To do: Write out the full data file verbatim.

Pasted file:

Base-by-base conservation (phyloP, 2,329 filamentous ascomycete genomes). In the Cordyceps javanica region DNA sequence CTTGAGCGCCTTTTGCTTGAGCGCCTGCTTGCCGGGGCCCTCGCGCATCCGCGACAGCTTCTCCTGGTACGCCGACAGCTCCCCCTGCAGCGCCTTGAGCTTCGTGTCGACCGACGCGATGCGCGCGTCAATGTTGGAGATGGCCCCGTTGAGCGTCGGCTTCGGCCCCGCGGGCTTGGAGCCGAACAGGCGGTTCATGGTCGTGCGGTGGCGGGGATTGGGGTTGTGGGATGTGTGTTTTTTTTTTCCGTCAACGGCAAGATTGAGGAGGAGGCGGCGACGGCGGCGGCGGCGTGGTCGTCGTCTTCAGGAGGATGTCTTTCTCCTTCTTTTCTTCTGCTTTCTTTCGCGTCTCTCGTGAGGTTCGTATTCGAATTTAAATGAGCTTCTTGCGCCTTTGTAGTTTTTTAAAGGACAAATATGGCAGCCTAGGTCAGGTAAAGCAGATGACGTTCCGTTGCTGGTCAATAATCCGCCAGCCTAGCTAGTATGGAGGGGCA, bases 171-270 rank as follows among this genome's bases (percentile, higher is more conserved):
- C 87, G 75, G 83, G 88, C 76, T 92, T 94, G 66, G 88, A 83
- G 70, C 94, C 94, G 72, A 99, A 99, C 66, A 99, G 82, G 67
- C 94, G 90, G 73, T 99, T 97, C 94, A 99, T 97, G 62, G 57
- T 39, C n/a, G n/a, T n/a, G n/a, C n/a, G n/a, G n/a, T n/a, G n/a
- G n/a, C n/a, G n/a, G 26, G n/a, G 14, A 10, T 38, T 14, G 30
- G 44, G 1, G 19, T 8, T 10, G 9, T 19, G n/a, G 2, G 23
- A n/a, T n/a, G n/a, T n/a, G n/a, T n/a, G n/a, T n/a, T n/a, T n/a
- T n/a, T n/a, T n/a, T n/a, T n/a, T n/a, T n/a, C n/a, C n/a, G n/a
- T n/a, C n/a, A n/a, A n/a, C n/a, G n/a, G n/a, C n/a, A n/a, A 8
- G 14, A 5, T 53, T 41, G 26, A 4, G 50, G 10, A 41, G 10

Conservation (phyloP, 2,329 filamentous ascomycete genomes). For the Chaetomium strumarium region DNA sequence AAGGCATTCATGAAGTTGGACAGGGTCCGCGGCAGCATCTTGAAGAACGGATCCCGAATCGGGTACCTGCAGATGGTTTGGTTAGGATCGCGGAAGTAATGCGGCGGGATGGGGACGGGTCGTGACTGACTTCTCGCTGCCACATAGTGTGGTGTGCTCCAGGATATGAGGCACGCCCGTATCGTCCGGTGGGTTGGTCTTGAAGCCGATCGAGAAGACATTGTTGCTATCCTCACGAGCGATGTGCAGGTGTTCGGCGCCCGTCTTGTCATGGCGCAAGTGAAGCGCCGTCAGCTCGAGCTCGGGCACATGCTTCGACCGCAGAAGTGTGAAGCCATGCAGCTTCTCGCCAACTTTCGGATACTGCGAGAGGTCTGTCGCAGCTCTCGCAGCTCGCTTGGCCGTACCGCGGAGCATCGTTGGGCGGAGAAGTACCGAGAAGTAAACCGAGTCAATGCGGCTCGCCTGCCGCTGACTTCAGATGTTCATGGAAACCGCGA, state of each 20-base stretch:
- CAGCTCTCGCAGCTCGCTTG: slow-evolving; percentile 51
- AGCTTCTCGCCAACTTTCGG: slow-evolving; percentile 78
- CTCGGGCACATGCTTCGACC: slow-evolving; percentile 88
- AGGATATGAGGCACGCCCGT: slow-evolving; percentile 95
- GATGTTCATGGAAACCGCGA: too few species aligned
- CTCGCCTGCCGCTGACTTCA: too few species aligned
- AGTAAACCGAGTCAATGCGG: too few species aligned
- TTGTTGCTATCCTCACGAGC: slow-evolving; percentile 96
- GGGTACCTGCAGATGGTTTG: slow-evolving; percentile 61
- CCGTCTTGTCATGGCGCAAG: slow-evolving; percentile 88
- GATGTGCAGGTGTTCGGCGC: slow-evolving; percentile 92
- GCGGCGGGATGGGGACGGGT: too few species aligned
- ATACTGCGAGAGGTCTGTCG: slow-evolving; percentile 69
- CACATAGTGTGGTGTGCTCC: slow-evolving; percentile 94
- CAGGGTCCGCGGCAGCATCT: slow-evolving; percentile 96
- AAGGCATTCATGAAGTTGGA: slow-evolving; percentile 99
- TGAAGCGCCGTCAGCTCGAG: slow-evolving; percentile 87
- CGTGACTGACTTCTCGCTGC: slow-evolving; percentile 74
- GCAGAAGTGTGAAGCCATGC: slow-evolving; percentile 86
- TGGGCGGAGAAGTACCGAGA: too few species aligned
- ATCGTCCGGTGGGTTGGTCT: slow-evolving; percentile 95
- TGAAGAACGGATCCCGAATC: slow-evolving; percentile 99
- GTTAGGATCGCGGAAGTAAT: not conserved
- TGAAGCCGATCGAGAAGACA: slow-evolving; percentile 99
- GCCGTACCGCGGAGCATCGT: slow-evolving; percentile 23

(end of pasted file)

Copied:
Base-by-base conservation (phyloP, 2,329 filamentous ascomycete genomes). In the Cordyceps javanica region DNA sequence CTTGAGCGCCTTTTGCTTGAGCGCCTGCTTGCCGGGGCCCTCGCGCATCCGCGACAGCTTCTCCTGGTACGCCGACAGCTCCCCCTGCAGCGCCTTGAGCTTCGTGTCGACCGACGCGATGCGCGCGTCAATGTTGGAGATGGCCCCGTTGAGCGTCGGCTTCGGCCCCGCGGGCTTGGAGCCGAACAGGCGGTTCATGGTCGTGCGGTGGCGGGGATTGGGGTTGTGGGATGTGTGTTTTTTTTTTCCGTCAACGGCAAGATTGAGGAGGAGGCGGCGACGGCGGCGGCGGCGTGGTCGTCGTCTTCAGGAGGATGTCTTTCTCCTTCTTTTCTTCTGCTTTCTTTCGCGTCTCTCGTGAGGTTCGTATTCGAATTTAAATGAGCTTCTTGCGCCTTTGTAGTTTTTTAAAGGACAAATATGGCAGCCTAGGTCAGGTAAAGCAGATGACGTTCCGTTGCTGGTCAATAATCCGCCAGCCTAGCTAGTATGGAGGGGCA, bases 171-270 rank as follows among this genome's bases (percentile, higher is more conserved):
- C 87, G 75, G 83, G 88, C 76, T 92, T 94, G 66, G 88, A 83
- G 70, C 94, C 94, G 72, A 99, A 99, C 66, A 99, G 82, G 67
- C 94, G 90, G 73, T 99, T 97, C 94, A 99, T 97, G 62, G 57
- T 39, C n/a, G n/a, T n/a, G n/a, C n/a, G n/a, G n/a, T n/a, G n/a
- G n/a, C n/a, G n/a, G 26, G n/a, G 14, A 10, T 38, T 14, G 30
- G 44, G 1, G 19, T 8, T 10, G 9, T 19, G n/a, G 2, G 23
- A n/a, T n/a, G n/a, T n/a, G n/a, T n/a, G n/a, T n/a, T n/a, T n/a
- T n/a, T n/a, T n/a, T n/a, T n/a, T n/a, T n/a, C n/a, C n/a, G n/a
- T n/a, C n/a, A n/a, A n/a, C n/a, G n/a, G n/a, C n/a, A n/a, A 8
- G 14, A 5, T 53, T 41, G 26, A 4, G 50, G 10, A 41, G 10

Conservation (phyloP, 2,329 filamentous ascomycete genomes). For the Chaetomium strumarium region DNA sequence AAGGCATTCATGAAGTTGGACAGGGTCCGCGGCAGCATCTTGAAGAACGGATCCCGAATCGGGTACCTGCAGATGGTTTGGTTAGGATCGCGGAAGTAATGCGGCGGGATGGGGACGGGTCGTGACTGACTTCTCGCTGCCACATAGTGTGGTGTGCTCCAGGATATGAGGCACGCCCGTATCGTCCGGTGGGTTGGTCTTGAAGCCGATCGAGAAGACATTGTTGCTATCCTCACGAGCGATGTGCAGGTGTTCGGCGCCCGTCTTGTCATGGCGCAAGTGAAGCGCCGTCAGCTCGAGCTCGGGCACATGCTTCGACCGCAGAAGTGTGAAGCCATGCAGCTTCTCGCCAACTTTCGGATACTGCGAGAGGTCTGTCGCAGCTCTCGCAGCTCGCTTGGCCGTACCGCGGAGCATCGTTGGGCGGAGAAGTACCGAGAAGTAAACCGAGTCAATGCGGCTCGCCTGCCGCTGACTTCAGATGTTCATGGAAACCGCGA, state of each 20-base stretch:
- CAGCTCTCGCAGCTCGCTTG: slow-evolving; percentile 51
- AGCTTCTCGCCAACTTTCGG: slow-evolving; percentile 78
- CTCGGGCACATGCTTCGACC: slow-evolving; percentile 88
- AGGATATGAGGCACGCCCGT: slow-evolving; percentile 95
- GATGTTCATGGAAACCGCGA: too few species aligned
- CTCGCCTGCCGCTGACTTCA: too few species aligned
- AGTAAACCGAGTCAATGCGG: too few species aligned
- TTGTTGCTATCCTCACGAGC: slow-evolving; percentile 96
- GGGTACCTGCAGATGGTTTG: slow-evolving; percentile 61
- CCGTCTTGTCATGGCGCAAG: slow-evolving; percentile 88
- GATGTGCAGGTGTTCGGCGC: slow-evolving; percentile 92
- GCGGCGGGATGGGGACGGGT: too few species aligned
- ATACTGCGAGAGGTCTGTCG: slow-evolving; percentile 69
- CACATAGTGTGGTGTGCTCC: slow-evolving; percentile 94
- CAGGGTCCGCGGCAGCATCT: slow-evolving; percentile 96
- AAGGCATTCATGAAGTTGGA: slow-evolving; percentile 99
- TGAAGCGCCGTCAGCTCGAG: slow-evolving; percentile 87
- CGTGACTGACTTCTCGCTGC: slow-evolving; percentile 74
- GCAGAAGTGTGAAGCCATGC: slow-evolving; percentile 86
- TGGGCGGAGAAGTACCGAGA: too few species aligned
- ATCGTCCGGTGGGTTGGTCT: slow-evolving; percentile 95
- TGAAGAACGGATCCCGAATC: slow-evolving; percentile 99
- GTTAGGATCGCGGAAGTAAT: not conserved
- TGAAGCCGATCGAGAAGACA: slow-evolving; percentile 99
- GCCGTACCGCGGAGCATCGT: slow-evolving; percentile 23